Resilience and Relationships in School
07 May 2007

Next week I'm due to help lead a two-day Discover the Other workshop for about 100 year-nine students in the Australian International Academy, one of Melbourne's leading Muslim schools. We did a workshop there a few months back for a smaller number of kids, so this is a sign that they have appreciated what we offered.

Discover the Other is a program of workshops that I helped develop a couple of years ago, which focus on offering tools for building better relationships. The starting premise is that we are all different, that we find differences hard, but that by 'discovering the other' our lives are enriched. The program is built around four 'keys to relationships': Stepping out of your comfort zone – overcoming our initial fears of 'the other', Listening – not just talking or projecting our own thoughts onto others, Focusing on 'what is right' not 'who is right' – because our great big egos keep confusing things, and finally, Starting with yourself – because if anything needs to change, this is where it has to start.

This time the school has asked for us to specifically focus on 'resilience'. The Muslim community in Australia is under a lot of pressure and many students find themselves in a hard place. (My impression is that young Australians in general face a lot of pressure – the 'lucky country' has one of the highest youth suicide rates in the world. But that will have to be the subject of another blog entry). So I find myself thinking about this theme and how we can offer the best value in our workshop.

We are going to start by looking at identity – having a deep sense of knowing who you are and what your values and aspirations are. Then we are going to move on to building relationships. My own memories of school are of how hard it can be to show vulnerability and risk being ridiculed. A large part of resilience is about getting the right support. If we can help kids learn that it is OK to be vulnerable with each other and to ask for support then I think we will have done something good.

If anyone has any suggestions then please let me know. I'll let you know how it goes!


Hi Mike,
I'd love to know more about your programme especially being involved a bit in the French programme of Peace education in schools.
I'm a trained HR consultant and focus on cross-cultural conflicts.
As far as my experience goes understanding how the other 'functions' is important for acceptation of a different identity.Our 'western' identification of the factors of identity as uniquenes,coherence, continuity and self-image aimed at the psychological autonomy of the idividual might not apply in other cultures. There the concept of interdependance might lead to an 'outsourcing' ( or projection) of the above mentioned criteria on other people ( members of the family, priest or even ghosts etc.) and with that expectations and concepts very different from ours.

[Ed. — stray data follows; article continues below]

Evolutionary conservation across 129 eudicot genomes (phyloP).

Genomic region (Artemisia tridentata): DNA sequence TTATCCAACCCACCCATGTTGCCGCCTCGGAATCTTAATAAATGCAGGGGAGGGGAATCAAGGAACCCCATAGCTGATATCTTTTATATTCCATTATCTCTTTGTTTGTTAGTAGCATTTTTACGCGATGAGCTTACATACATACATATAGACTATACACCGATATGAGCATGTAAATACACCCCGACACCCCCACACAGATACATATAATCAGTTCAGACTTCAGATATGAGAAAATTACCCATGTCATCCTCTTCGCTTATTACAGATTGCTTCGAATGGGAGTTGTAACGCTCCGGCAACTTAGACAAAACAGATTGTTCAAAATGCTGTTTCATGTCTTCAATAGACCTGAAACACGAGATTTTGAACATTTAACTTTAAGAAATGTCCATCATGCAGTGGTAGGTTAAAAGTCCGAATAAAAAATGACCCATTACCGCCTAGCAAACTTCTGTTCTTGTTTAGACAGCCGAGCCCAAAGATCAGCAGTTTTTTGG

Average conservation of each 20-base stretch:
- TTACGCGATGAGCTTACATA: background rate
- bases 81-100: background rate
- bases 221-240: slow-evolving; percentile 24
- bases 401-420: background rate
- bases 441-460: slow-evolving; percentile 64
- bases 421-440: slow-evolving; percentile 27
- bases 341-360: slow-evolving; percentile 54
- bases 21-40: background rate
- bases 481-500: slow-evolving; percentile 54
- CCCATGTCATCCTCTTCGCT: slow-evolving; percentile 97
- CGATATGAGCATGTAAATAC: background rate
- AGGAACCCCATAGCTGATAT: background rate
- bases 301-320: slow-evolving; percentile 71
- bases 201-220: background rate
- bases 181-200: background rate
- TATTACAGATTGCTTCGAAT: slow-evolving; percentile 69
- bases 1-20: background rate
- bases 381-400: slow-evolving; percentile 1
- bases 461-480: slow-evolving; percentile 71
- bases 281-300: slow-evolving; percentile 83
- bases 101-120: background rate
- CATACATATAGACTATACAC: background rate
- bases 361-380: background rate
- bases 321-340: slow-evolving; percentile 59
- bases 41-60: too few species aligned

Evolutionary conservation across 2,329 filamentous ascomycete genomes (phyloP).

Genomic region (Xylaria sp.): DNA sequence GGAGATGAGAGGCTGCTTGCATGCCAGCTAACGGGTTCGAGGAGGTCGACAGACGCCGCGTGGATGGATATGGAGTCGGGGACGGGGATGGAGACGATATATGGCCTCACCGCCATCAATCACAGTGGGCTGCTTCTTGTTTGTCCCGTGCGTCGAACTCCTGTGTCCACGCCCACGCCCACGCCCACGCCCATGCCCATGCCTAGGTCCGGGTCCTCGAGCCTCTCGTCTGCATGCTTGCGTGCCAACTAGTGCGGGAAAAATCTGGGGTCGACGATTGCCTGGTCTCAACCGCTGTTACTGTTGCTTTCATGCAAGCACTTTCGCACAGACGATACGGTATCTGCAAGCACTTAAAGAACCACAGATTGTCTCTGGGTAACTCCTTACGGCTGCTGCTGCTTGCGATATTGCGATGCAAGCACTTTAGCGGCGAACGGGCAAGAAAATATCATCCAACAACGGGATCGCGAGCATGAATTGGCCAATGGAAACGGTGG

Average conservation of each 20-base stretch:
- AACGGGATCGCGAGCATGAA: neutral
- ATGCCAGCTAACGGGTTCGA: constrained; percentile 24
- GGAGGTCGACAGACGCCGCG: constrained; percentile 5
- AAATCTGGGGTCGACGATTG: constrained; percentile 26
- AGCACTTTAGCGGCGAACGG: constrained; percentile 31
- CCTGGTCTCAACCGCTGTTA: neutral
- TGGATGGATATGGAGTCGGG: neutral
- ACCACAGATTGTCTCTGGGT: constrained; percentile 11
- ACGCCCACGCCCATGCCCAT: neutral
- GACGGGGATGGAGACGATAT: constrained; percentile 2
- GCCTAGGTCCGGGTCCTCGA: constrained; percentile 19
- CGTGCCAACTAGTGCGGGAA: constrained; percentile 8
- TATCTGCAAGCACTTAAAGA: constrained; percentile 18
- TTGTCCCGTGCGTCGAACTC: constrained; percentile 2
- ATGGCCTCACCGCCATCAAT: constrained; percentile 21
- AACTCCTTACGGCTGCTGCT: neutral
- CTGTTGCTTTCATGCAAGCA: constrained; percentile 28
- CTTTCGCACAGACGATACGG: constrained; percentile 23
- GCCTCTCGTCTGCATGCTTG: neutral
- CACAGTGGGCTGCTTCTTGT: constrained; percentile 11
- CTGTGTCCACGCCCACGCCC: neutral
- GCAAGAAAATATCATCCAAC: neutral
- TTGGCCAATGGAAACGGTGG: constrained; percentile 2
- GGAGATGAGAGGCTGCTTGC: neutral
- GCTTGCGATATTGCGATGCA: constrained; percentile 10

For multi-cultured kids there might even be different layers that are concerned- ie concepts and beliefs depending on situation and environment.
In my experience prejudice and lack of esteem can grow simply out of different beliefs being based on different cultures. For example I've seen two people accusing each other to be gay simply because they came from different cultural beliefs and as such had a behaviour that wouldn't fit in the other's concept.

Would love to exchange more on that
Daniele de Lutzel
Daniele de Lutzel, 07 May 2007

Thanks Daniele,

Yes, there are lots of traps that we can fall into through judging other peoples behaviours through the lens of my own cultural assumptions. I like to tell the story (found in Peter Senge's The Fifth Discipline) of the woman whose co-workers assumed was cold and unsociable because she didn't respond to greetings and turned down invitations to socialize after work. In fact the real reason was that the woman had a hearing disability.

This is why we focus a lot on developing listening skills in the workshop, and part of that is recognizing our own internal filters - both personal and cultural. I use the analogy of making the holes in the filters bigger = raising awareness/consciousness. And the best way to raise consciousness is to be in the habit of listening in silence.

But we also recognize that we can never become experts on other people and other cultures, and that in our ignorance we will make mistakes and possibly cause offense. So another thing we try to do in a multicultural world is to normalize those mistakes, to make it OK and a part of the learning process. When we step outside our comfort zones (whatever they may be) we become vulnerable and other people outside their comfort zones are vulnerable as well. So we need a lot of love, humility and big sense of humour to deal with the mistakes that we will make.
Mike Lowe, 07 May 2007

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